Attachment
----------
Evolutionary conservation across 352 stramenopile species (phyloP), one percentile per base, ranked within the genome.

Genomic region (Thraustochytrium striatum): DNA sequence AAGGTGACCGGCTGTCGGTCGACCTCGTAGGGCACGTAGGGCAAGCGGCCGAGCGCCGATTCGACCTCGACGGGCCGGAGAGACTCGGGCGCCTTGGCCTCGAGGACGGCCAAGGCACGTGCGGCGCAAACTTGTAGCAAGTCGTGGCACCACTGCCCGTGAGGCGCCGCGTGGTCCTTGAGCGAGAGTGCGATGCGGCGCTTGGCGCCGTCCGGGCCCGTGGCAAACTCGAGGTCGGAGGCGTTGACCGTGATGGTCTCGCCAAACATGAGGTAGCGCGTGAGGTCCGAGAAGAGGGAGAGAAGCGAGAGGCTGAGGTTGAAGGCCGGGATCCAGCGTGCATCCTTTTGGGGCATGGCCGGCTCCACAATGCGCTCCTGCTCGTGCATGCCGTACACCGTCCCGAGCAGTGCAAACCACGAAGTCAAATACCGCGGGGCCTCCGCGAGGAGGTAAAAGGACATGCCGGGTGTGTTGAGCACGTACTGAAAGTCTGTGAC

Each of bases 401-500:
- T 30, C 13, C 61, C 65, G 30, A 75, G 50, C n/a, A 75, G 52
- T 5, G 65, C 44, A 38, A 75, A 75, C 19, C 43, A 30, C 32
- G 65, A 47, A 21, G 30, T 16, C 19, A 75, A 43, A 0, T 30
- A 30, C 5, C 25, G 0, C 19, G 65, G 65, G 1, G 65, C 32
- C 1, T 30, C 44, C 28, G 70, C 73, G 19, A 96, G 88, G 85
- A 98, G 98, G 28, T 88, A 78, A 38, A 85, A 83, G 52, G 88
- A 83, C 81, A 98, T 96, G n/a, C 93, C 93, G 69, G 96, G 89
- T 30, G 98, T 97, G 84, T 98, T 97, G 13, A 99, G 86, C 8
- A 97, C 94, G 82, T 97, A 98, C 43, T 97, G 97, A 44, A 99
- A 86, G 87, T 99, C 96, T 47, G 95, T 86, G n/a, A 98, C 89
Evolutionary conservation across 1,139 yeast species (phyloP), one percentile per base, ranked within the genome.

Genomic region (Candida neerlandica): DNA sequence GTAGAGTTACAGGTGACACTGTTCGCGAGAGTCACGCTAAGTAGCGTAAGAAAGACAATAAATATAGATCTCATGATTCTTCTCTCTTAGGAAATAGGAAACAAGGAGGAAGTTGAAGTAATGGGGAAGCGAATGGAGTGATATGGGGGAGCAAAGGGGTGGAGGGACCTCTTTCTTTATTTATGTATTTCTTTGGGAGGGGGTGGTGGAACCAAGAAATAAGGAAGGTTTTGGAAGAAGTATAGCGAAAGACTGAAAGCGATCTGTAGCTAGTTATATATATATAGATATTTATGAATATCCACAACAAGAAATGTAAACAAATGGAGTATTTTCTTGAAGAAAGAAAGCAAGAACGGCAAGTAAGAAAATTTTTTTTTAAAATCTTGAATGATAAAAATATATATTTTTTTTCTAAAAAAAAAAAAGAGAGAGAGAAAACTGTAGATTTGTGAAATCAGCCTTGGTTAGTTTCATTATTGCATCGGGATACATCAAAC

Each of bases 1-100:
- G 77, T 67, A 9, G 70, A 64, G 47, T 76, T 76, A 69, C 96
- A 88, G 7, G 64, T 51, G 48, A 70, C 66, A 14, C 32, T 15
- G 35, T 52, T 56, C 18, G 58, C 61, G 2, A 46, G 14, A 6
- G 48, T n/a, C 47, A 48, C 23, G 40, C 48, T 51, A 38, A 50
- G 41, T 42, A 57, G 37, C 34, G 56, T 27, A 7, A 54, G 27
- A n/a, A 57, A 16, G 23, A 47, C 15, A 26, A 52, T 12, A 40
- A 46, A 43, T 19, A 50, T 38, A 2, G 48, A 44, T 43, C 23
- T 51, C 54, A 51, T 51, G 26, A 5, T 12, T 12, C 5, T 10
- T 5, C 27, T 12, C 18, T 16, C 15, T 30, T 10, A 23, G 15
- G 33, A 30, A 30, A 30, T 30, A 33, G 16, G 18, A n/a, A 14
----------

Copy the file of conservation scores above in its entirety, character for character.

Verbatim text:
Evolutionary conservation across 352 stramenopile species (phyloP), one percentile per base, ranked within the genome.

Genomic region (Thraustochytrium striatum): DNA sequence AAGGTGACCGGCTGTCGGTCGACCTCGTAGGGCACGTAGGGCAAGCGGCCGAGCGCCGATTCGACCTCGACGGGCCGGAGAGACTCGGGCGCCTTGGCCTCGAGGACGGCCAAGGCACGTGCGGCGCAAACTTGTAGCAAGTCGTGGCACCACTGCCCGTGAGGCGCCGCGTGGTCCTTGAGCGAGAGTGCGATGCGGCGCTTGGCGCCGTCCGGGCCCGTGGCAAACTCGAGGTCGGAGGCGTTGACCGTGATGGTCTCGCCAAACATGAGGTAGCGCGTGAGGTCCGAGAAGAGGGAGAGAAGCGAGAGGCTGAGGTTGAAGGCCGGGATCCAGCGTGCATCCTTTTGGGGCATGGCCGGCTCCACAATGCGCTCCTGCTCGTGCATGCCGTACACCGTCCCGAGCAGTGCAAACCACGAAGTCAAATACCGCGGGGCCTCCGCGAGGAGGTAAAAGGACATGCCGGGTGTGTTGAGCACGTACTGAAAGTCTGTGAC

Each of bases 401-500:
- T 30, C 13, C 61, C 65, G 30, A 75, G 50, C n/a, A 75, G 52
- T 5, G 65, C 44, A 38, A 75, A 75, C 19, C 43, A 30, C 32
- G 65, A 47, A 21, G 30, T 16, C 19, A 75, A 43, A 0, T 30
- A 30, C 5, C 25, G 0, C 19, G 65, G 65, G 1, G 65, C 32
- C 1, T 30, C 44, C 28, G 70, C 73, G 19, A 96, G 88, G 85
- A 98, G 98, G 28, T 88, A 78, A 38, A 85, A 83, G 52, G 88
- A 83, C 81, A 98, T 96, G n/a, C 93, C 93, G 69, G 96, G 89
- T 30, G 98, T 97, G 84, T 98, T 97, G 13, A 99, G 86, C 8
- A 97, C 94, G 82, T 97, A 98, C 43, T 97, G 97, A 44, A 99
- A 86, G 87, T 99, C 96, T 47, G 95, T 86, G n/a, A 98, C 89
Evolutionary conservation across 1,139 yeast species (phyloP), one percentile per base, ranked within the genome.

Genomic region (Candida neerlandica): DNA sequence GTAGAGTTACAGGTGACACTGTTCGCGAGAGTCACGCTAAGTAGCGTAAGAAAGACAATAAATATAGATCTCATGATTCTTCTCTCTTAGGAAATAGGAAACAAGGAGGAAGTTGAAGTAATGGGGAAGCGAATGGAGTGATATGGGGGAGCAAAGGGGTGGAGGGACCTCTTTCTTTATTTATGTATTTCTTTGGGAGGGGGTGGTGGAACCAAGAAATAAGGAAGGTTTTGGAAGAAGTATAGCGAAAGACTGAAAGCGATCTGTAGCTAGTTATATATATATAGATATTTATGAATATCCACAACAAGAAATGTAAACAAATGGAGTATTTTCTTGAAGAAAGAAAGCAAGAACGGCAAGTAAGAAAATTTTTTTTTAAAATCTTGAATGATAAAAATATATATTTTTTTTCTAAAAAAAAAAAAGAGAGAGAGAAAACTGTAGATTTGTGAAATCAGCCTTGGTTAGTTTCATTATTGCATCGGGATACATCAAAC

Each of bases 1-100:
- G 77, T 67, A 9, G 70, A 64, G 47, T 76, T 76, A 69, C 96
- A 88, G 7, G 64, T 51, G 48, A 70, C 66, A 14, C 32, T 15
- G 35, T 52, T 56, C 18, G 58, C 61, G 2, A 46, G 14, A 6
- G 48, T n/a, C 47, A 48, C 23, G 40, C 48, T 51, A 38, A 50
- G 41, T 42, A 57, G 37, C 34, G 56, T 27, A 7, A 54, G 27
- A n/a, A 57, A 16, G 23, A 47, C 15, A 26, A 52, T 12, A 40
- A 46, A 43, T 19, A 50, T 38, A 2, G 48, A 44, T 43, C 23
- T 51, C 54, A 51, T 51, G 26, A 5, T 12, T 12, C 5, T 10
- T 5, C 27, T 12, C 18, T 16, C 15, T 30, T 10, A 23, G 15
- G 33, A 30, A 30, A 30, T 30, A 33, G 16, G 18, A n/a, A 14